In this session Robyn Wrigley-Carr interviews Dr Brian McLaren about the themes of the book and in particular Part Three; God perpetually initiating, adoration and transfiguration.
Dr Brian McLaren is an American pastor, author, speaker, and leading figure in the emerging church movement. He founded Cedar Ridge Community Church in Spencerville, Maryland.
Start the session relaxing as a group. You could share a meal, go for a walk, or even just have a chat over a cup of tea. Whatever you do, make sure everyone feels at comfortable and at home. When it’s time to start moving towards the session’s content, shift the conversation towards prayer and ask everyone what their experience of prayer is.
You can structure this how you think best. If the group knows each other well already, a free-flowing conversation will be fine. If the group is less well established, it may be best to go round in a circle giving each person a brief opportunity to share their experience about the topic. Don’t let too much discussion develop at this point (if any). What’s important is that every begins to get comfortable talking and sharing and that you as leader get a gauge on where everyone is at.
So many Christians are like deaf people at a concert. They study
the programme carefully, believe every statement made in it, speak
respectfully of the music, but only really hear a phrase now and
again. So they have no notion of the mighty symphony that fills
the universe, to which our lives are destined to make their tiny
contribution, the self-expression of the Eternal God. Yet there are
plenty of things in our normal experience that imply the existence
of that music, that life.
The Transfiguration is one of the most astonishing and significant
incidents in the Gospels. Christ, a loved Master to those nearest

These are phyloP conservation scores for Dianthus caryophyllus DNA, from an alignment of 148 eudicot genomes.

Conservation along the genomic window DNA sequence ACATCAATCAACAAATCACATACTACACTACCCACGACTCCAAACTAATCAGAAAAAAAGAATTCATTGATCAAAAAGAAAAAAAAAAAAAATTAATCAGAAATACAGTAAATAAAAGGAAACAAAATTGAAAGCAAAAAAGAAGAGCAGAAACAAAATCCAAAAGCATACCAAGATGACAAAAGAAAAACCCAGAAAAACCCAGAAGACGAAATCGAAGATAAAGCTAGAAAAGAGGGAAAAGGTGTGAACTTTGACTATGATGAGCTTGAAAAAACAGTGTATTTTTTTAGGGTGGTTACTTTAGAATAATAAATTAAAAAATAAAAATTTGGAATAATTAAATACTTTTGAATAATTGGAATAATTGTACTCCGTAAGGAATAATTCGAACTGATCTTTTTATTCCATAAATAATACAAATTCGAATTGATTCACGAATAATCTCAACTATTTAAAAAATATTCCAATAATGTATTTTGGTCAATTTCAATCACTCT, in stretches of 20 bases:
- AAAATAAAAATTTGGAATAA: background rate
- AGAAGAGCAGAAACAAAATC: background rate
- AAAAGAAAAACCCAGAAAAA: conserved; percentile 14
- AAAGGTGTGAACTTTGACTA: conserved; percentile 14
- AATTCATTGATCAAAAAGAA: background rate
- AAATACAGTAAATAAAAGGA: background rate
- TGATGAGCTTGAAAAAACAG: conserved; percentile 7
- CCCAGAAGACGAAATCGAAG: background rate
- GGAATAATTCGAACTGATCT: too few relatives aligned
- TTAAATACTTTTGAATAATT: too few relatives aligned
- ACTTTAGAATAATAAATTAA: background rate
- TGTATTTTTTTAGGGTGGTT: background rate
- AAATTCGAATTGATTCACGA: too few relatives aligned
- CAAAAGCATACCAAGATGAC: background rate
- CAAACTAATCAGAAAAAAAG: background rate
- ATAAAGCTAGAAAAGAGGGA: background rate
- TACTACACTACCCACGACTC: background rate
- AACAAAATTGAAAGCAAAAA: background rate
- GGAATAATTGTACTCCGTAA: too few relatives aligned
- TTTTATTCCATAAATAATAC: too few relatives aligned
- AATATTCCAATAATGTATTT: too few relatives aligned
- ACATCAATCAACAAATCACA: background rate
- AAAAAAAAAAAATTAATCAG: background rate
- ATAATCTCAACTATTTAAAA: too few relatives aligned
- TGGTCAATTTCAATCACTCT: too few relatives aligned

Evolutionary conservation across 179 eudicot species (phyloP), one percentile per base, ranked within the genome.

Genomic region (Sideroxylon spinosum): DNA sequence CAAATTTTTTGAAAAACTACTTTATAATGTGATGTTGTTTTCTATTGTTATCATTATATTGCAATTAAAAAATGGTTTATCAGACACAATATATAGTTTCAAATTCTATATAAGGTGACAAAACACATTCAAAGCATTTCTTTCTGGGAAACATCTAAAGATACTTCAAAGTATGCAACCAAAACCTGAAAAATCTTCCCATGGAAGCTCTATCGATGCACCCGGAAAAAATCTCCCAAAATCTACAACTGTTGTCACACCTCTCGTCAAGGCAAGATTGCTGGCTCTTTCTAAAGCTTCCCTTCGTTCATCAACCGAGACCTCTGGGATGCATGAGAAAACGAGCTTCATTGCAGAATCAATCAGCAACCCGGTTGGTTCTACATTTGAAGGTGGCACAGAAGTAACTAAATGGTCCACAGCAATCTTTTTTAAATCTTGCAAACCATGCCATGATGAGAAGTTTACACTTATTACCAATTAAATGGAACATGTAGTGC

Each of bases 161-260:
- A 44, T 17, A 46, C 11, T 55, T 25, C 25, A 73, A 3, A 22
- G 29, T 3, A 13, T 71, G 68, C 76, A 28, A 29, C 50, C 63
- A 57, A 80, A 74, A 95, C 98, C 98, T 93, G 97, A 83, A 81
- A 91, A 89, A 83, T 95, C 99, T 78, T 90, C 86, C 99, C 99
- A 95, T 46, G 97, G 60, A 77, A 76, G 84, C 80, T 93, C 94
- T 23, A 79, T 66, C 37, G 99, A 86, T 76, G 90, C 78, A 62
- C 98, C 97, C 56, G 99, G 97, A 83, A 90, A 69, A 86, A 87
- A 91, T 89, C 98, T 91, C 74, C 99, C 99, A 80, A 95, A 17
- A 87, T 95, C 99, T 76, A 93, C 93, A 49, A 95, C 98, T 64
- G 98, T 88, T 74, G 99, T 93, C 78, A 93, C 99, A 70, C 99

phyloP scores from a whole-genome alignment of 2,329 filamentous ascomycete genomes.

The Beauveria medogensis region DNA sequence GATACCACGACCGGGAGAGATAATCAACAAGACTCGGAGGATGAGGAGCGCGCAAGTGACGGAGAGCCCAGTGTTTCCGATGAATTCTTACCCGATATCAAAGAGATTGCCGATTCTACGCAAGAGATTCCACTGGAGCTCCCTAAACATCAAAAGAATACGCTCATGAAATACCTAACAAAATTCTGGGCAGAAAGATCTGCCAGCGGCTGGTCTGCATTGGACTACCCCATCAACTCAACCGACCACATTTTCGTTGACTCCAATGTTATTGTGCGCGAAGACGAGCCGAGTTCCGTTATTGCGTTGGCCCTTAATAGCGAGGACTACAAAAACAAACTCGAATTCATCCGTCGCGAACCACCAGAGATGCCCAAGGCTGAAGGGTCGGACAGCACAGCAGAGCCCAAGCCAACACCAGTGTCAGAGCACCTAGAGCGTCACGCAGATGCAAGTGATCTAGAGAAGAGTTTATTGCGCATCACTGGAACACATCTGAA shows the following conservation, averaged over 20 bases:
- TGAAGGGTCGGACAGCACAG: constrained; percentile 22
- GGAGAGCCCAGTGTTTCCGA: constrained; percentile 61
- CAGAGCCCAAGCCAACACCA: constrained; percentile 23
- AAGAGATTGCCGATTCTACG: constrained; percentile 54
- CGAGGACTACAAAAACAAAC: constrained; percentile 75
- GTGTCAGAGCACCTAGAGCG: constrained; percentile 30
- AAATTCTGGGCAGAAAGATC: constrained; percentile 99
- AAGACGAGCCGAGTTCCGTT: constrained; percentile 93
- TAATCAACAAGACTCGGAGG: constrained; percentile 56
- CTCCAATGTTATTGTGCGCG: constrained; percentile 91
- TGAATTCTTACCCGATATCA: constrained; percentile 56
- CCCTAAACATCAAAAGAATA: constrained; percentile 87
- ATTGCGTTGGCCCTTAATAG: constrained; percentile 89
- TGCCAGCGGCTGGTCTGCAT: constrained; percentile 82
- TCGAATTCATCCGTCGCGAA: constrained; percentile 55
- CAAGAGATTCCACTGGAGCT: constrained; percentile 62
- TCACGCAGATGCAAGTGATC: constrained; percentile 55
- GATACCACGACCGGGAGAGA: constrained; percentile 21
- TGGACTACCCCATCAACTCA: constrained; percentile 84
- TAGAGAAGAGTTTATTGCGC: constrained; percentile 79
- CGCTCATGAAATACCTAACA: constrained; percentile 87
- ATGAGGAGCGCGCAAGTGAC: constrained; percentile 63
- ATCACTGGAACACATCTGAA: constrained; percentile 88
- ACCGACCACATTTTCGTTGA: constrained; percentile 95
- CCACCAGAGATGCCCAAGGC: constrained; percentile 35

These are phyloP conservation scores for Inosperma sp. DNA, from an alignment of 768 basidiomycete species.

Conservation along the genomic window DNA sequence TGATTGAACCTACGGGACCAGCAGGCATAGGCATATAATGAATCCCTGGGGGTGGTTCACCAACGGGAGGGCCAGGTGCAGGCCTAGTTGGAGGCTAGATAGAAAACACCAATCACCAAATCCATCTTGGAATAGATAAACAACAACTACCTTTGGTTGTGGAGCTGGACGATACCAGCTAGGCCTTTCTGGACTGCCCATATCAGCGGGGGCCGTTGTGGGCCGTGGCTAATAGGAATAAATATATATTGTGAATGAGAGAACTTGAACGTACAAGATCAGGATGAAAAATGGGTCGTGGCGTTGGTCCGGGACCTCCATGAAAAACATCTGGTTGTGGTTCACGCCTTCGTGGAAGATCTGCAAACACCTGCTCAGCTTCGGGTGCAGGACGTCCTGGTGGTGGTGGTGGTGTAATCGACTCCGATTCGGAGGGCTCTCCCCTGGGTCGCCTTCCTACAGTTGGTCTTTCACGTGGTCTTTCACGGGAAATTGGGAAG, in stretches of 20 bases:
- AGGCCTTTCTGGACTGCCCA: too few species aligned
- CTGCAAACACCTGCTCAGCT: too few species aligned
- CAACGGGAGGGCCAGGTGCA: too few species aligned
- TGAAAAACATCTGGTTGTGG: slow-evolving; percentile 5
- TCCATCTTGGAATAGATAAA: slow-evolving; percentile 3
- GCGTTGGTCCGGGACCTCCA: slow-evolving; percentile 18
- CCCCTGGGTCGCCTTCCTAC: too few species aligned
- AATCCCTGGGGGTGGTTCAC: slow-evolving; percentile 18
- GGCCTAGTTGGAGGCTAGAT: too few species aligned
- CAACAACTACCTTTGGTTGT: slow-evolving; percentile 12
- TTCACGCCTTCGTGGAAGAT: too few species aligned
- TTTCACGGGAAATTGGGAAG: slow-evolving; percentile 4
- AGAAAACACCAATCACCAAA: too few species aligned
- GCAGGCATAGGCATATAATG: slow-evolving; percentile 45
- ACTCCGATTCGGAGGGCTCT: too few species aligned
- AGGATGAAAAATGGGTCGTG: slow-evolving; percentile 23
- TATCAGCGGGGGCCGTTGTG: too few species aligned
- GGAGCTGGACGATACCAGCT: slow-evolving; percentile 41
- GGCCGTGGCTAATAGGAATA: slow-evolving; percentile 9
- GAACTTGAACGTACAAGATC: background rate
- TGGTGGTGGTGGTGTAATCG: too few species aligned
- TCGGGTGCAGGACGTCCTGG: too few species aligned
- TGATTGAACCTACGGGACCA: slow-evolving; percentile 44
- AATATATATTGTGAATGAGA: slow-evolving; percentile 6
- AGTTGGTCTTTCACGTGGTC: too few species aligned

to Him, takes them up onto the Mountain of Prayer. And there a
revelation of the hidden mystery of His Life and Presence is suddenly made. He is changed. We cannot say much about it because
this experience transcends our ordinary apparatus of thought. We
try to express a splendour that doesn’t belong to our order – His
face shining as the sun, which we cannot look at; and His clothing
white as light, ‘much whiter than any bleach on earth can whiten
them’, says the homely Mark. The One we have read about, tried to obey and follow, Who’s given us His intimate, cherishing love, is
transfigured. We see in Him the Mystery Incarnate: the Presence
that reveals to us more than Itself. And in the shining Presence,
Moses and Elijah are talking with Him. The veil of separation parts
for a moment and we’re allowed to glimpse something of the rich
mystery of the Divine Life Christ came to share with humanity.
Music of Eternity is a beautiful metaphor to describe God and his presence. It is a rich window into the presence of God, not just as a concept, but something we receive, feel its rhythm and be moved by it. We must have an understanding that whatever is received is received according to the manner of the receiver. What we expect, we receive. God meets us where we are – as we open up and expect God to move we will receive that measure.
In terms of the idea of God perpetually coming to us is deeply embedded in the scriptures but paradoxically, even when God is always coming, He is always present! Perhaps the phrase coming of God is less about but more about preparing our hearts to receive what God has got for us. It’s as if the word presence is a verb – God ‘presenses Himself’ in our lives.
One of the themes of the book is about what we can do if we lose expectancy that God is coming to us. If we are ministering to people experiencing pain, from the circumstances of life we need to be present for these people and embody the love of God to them. We do not need try and win a theological argument but rather show compassion and love.
The transfiguration of Christ is an interesting meditation in the book. In this account we get a glimpse of the mystery of the divine life; Evelyn says that the most intimate experiences we have of God are only mere scraps of the mystery of the Transcendent pressing through. Sometimes, in our human thinking, we want to turn a spiritual encounter into a monument, just in case it is not there tomorrow – something to mark the occasion. Instead, perhaps we should be led by Jesus back down the mountain to the people who need to experience the same. This is following the example Jesus gave after His transfiguration experience. There was work to be done!
As we wait eagerly for the new heaven and earth, the culmination of Gods perpetual coming, let’s not miss the mighty symphony filling the universe right now! In each possible moment there is life; fingerprints of God in creation. The beauty and wonder in right here and now.